Portland police captain files federal discrimination lawsuit
Portland Police Captain Derek Rodrigues is suing the city of Portland, claiming he was discriminated against because he is Latino.
Rodrigues formerly led the police bureau's Internal Affairs Division, which investigates complaints of officer misconduct. He was placed on leave in connection with then-Chief Larry O'Dea's accidental shooting of a friend in Harney County in April 2016. In his lawsuit, filed Monday, Aug. 6, in Oregon's U.S. District Court, he claims it was discriminatory that he was placed on leave for months and given a two-day unpaid suspension for failing to report to the city's civilian oversight office, Independent Police Review, that O'Dea informed him about the shooting. Noting that O'Dea had shared the info with his assistant chiefs as well, Rodrigues' suit notes that they did not report it, but faced no discipline.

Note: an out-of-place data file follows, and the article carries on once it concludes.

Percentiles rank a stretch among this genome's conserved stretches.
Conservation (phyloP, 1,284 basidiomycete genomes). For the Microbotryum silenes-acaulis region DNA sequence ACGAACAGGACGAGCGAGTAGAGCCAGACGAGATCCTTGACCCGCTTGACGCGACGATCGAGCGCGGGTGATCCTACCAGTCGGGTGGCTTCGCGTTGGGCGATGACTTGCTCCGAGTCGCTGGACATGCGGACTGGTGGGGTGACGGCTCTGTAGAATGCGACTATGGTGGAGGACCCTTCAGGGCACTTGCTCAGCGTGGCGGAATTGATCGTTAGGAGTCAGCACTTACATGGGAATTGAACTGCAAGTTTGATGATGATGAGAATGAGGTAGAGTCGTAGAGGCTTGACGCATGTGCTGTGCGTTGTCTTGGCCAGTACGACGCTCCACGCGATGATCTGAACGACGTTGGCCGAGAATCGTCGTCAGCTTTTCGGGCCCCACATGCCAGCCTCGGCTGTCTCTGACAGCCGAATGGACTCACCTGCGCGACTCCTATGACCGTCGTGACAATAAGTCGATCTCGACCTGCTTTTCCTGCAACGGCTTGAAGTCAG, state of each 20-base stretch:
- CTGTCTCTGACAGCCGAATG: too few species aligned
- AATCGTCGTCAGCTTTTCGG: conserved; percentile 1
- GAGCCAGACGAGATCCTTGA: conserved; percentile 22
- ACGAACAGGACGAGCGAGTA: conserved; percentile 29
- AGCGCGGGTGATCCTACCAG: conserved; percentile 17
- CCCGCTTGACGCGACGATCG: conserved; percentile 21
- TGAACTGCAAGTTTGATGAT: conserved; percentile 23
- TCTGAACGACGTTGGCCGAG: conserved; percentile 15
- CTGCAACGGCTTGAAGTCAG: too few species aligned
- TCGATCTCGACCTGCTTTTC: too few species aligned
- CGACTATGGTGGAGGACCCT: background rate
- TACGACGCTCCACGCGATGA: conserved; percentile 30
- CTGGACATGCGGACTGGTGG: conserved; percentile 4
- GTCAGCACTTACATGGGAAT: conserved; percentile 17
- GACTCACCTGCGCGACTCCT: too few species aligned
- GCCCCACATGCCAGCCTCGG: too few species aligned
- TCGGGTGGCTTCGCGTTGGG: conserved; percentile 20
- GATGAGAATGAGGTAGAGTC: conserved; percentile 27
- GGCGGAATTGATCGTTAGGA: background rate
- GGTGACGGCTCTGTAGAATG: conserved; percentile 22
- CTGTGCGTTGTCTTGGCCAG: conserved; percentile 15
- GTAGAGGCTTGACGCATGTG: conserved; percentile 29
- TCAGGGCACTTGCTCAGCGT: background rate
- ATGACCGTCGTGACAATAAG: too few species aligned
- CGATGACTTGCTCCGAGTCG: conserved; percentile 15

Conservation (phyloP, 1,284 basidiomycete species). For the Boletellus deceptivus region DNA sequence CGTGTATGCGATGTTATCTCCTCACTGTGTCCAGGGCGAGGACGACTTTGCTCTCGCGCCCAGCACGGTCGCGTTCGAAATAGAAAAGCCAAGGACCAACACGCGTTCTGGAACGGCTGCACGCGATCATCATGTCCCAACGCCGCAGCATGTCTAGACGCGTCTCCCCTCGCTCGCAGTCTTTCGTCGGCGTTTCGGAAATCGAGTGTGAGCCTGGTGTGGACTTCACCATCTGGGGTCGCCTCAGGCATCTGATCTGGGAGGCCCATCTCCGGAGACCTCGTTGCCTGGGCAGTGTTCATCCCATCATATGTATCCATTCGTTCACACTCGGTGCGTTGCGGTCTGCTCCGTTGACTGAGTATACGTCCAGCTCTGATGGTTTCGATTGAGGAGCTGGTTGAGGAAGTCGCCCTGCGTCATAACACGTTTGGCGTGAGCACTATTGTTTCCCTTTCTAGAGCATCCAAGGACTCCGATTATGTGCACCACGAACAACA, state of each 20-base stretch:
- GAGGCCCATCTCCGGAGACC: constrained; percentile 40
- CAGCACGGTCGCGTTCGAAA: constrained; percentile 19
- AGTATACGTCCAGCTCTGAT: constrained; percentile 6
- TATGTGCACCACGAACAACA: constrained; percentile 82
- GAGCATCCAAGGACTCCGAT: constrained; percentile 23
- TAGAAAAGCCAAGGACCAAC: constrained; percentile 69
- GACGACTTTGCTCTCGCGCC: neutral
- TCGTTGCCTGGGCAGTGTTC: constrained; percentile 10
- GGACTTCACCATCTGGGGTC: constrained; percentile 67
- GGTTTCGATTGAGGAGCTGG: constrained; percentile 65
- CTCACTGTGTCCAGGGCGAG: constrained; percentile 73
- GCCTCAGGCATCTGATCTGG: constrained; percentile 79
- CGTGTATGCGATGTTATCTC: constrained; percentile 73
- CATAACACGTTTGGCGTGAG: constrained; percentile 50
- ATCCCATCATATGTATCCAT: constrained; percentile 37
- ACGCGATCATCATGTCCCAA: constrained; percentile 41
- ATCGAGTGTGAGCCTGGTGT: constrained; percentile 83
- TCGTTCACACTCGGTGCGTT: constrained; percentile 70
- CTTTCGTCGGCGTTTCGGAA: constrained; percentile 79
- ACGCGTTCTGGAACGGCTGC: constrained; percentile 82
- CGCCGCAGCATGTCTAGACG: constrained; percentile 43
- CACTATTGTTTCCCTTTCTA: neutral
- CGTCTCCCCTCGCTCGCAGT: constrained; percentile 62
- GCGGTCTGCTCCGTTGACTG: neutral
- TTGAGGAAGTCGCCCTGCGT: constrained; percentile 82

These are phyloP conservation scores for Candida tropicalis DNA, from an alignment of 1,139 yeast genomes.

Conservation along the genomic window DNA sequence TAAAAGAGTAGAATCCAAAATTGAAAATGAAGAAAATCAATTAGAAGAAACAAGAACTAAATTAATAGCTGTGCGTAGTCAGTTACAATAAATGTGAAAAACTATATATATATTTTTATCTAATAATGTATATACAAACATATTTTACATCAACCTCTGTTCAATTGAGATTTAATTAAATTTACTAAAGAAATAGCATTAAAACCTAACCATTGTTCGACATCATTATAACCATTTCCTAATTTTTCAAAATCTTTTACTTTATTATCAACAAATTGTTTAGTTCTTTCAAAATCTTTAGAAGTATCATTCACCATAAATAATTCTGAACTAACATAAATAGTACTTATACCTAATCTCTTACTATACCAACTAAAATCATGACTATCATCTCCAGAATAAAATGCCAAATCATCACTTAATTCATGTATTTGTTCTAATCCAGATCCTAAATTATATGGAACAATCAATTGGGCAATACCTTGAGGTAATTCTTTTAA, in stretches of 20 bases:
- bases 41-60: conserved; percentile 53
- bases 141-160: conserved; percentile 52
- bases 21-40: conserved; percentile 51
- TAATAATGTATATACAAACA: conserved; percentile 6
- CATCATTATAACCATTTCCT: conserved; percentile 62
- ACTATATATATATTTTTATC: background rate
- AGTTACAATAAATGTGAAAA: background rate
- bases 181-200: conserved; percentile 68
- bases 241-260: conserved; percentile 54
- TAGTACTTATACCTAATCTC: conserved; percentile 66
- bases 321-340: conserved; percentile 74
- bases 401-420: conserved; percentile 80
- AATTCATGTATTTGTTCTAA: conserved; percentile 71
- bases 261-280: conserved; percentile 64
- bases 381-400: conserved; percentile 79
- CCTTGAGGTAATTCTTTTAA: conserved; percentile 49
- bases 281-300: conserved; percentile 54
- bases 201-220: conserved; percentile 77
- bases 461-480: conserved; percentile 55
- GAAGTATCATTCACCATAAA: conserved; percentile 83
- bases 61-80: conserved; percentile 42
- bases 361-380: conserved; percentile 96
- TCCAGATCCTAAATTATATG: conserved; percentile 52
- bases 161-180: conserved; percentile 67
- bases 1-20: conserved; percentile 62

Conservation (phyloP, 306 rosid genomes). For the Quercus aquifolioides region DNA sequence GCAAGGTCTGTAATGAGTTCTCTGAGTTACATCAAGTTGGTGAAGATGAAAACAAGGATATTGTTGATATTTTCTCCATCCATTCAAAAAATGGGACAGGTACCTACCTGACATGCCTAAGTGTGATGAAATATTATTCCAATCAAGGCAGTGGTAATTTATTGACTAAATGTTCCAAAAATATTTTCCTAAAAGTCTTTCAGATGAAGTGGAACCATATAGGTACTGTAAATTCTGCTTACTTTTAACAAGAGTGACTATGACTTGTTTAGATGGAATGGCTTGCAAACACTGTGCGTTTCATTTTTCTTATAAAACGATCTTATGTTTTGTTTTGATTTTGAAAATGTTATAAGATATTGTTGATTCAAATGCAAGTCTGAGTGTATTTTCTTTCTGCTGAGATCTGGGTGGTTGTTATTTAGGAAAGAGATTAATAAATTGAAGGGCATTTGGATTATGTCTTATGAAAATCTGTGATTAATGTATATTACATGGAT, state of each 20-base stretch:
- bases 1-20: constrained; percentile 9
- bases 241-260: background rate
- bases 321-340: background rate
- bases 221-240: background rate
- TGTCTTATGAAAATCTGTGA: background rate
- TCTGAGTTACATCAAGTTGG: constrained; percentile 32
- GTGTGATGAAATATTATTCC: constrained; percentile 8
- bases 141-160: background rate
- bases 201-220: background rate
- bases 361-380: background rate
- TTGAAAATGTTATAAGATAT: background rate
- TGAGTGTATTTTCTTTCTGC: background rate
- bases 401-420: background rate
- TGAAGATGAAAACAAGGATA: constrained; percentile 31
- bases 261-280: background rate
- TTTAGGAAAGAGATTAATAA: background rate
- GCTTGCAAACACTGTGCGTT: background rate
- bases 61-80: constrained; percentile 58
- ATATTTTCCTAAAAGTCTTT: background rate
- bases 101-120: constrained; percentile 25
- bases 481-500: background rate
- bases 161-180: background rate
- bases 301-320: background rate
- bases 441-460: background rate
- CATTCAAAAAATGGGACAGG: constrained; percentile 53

Rodrigues' lawsuit also questions why he was suspended two days without pay for failing to report a comment that a coworker found offensive. According to the complaint, the comment was shared with him by a coworker, who is of Pacific Islander descent, over a "casual lunch." She said that the bureau diversity and equity manager, Elle Weatheroy, who is African-American, asked her "Why did you marry a white man?"
"Captain Rodrigues did not consider the statement made to him … to be a report of discrimination, nor would a reasonable person consider that to be the case," according to the complaint.
The lawsuit requests unspecified damages and attorney fees.
The city of Portland does not comment on pending litigation. No court date has been set for the lawsuit.